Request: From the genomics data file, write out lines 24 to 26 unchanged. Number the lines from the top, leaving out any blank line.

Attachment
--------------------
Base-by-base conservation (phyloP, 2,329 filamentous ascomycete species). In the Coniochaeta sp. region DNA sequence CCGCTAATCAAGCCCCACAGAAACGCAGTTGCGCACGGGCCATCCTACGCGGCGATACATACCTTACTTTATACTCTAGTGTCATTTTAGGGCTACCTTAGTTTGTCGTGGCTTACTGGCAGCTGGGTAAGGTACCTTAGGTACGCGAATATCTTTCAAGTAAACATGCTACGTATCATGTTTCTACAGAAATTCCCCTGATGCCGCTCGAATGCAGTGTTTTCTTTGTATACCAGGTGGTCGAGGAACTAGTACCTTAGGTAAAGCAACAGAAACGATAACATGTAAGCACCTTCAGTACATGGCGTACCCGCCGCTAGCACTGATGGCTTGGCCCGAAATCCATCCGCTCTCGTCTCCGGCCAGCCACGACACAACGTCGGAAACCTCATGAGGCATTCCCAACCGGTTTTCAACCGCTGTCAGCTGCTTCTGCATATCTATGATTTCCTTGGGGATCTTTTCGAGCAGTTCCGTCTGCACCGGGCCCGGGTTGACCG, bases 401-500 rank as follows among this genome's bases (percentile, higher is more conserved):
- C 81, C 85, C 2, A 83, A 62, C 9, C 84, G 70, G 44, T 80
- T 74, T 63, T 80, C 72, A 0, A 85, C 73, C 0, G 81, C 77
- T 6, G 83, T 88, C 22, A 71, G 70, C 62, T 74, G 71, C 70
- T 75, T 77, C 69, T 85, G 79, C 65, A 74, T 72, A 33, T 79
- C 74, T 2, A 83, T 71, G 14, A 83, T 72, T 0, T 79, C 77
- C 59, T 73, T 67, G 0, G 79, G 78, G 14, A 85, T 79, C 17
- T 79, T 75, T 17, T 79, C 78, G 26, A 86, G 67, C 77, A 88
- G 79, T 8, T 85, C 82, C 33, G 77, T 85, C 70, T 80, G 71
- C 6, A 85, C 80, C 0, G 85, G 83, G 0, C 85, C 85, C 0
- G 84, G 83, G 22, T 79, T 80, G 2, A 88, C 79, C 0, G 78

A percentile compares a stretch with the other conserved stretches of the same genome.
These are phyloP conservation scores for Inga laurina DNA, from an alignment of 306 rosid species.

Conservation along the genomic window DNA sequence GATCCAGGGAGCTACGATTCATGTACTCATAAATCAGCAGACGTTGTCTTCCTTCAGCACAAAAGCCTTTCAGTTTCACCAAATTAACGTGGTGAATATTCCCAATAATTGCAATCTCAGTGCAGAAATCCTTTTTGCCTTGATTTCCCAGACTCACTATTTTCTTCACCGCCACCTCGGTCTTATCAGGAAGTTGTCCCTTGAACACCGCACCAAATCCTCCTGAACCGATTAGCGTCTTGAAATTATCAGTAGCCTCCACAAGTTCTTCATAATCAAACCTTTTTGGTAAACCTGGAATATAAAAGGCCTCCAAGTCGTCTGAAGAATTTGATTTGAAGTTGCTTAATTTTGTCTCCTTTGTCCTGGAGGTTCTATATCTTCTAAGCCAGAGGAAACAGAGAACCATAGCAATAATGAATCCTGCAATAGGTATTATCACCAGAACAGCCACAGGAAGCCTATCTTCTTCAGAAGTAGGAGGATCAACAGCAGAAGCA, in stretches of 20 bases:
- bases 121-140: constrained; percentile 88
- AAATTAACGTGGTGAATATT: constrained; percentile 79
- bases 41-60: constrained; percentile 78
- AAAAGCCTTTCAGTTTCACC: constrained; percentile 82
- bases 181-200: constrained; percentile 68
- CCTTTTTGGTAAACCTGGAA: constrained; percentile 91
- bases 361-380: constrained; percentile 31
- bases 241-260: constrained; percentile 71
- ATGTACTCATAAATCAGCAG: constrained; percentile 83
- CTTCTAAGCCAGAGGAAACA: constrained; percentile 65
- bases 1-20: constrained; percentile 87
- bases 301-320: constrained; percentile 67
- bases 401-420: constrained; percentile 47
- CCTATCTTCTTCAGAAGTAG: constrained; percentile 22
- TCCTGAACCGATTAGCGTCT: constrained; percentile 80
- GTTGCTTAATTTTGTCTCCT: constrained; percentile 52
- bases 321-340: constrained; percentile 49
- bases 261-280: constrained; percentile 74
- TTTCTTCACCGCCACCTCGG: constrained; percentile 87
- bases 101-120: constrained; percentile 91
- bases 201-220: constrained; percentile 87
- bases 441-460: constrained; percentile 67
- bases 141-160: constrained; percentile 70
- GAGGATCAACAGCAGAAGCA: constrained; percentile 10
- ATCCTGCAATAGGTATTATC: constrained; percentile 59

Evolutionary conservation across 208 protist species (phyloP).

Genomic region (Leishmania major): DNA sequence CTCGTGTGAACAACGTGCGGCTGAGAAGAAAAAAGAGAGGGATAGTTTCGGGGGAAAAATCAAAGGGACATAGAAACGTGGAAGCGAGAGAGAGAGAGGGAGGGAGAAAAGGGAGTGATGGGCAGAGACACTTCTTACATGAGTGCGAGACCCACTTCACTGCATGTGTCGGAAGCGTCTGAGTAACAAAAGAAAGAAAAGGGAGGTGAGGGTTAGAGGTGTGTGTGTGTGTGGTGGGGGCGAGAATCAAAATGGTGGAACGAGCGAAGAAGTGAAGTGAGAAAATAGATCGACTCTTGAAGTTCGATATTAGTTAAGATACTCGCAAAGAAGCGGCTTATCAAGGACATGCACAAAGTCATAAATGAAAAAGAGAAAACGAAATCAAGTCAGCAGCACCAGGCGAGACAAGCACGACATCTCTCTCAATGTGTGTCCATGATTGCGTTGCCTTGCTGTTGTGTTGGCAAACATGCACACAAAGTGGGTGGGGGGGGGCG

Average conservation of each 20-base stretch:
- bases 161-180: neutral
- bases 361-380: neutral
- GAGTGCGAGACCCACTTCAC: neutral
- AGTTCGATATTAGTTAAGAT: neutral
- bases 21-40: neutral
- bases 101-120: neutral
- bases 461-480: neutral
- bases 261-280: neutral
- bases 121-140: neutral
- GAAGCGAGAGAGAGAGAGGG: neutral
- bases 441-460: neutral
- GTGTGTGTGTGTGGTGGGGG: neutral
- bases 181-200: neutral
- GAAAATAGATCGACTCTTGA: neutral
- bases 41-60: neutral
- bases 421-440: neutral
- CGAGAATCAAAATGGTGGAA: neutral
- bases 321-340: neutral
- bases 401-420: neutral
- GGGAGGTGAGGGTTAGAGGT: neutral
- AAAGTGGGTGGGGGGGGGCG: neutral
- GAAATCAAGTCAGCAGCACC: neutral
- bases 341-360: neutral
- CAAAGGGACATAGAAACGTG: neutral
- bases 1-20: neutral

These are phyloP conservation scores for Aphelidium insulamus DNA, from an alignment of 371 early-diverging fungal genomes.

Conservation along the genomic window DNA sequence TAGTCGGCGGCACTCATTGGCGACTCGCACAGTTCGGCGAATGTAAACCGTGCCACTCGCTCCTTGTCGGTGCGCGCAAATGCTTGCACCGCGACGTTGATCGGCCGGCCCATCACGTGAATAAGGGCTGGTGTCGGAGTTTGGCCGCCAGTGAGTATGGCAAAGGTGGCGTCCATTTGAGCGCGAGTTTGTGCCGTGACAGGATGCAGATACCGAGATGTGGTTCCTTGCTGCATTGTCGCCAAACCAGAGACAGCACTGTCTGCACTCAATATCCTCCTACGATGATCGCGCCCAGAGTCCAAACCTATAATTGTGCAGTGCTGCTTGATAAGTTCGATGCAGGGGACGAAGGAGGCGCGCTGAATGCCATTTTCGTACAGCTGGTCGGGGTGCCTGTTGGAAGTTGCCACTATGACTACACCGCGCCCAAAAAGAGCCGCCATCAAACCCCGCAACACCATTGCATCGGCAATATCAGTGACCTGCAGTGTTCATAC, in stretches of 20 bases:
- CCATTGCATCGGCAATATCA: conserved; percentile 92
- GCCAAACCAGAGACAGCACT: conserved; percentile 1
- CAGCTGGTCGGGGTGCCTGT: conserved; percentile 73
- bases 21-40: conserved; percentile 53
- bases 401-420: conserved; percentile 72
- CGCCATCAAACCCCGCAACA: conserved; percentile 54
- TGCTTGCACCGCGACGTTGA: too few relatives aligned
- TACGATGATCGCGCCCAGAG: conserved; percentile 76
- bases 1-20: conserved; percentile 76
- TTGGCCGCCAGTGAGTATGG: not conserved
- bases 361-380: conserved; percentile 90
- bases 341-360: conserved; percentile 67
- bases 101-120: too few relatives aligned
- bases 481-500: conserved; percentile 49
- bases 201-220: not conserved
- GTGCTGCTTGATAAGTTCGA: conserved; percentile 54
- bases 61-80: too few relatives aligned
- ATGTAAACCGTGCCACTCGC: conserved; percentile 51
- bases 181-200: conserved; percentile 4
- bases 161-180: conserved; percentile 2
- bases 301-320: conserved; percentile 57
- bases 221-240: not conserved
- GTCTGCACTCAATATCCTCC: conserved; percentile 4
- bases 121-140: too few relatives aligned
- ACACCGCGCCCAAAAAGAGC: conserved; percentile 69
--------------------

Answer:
- CTTCTAAGCCAGAGGAAACA: constrained; percentile 65
- bases 1-20: constrained; percentile 87
- bases 301-320: constrained; percentile 67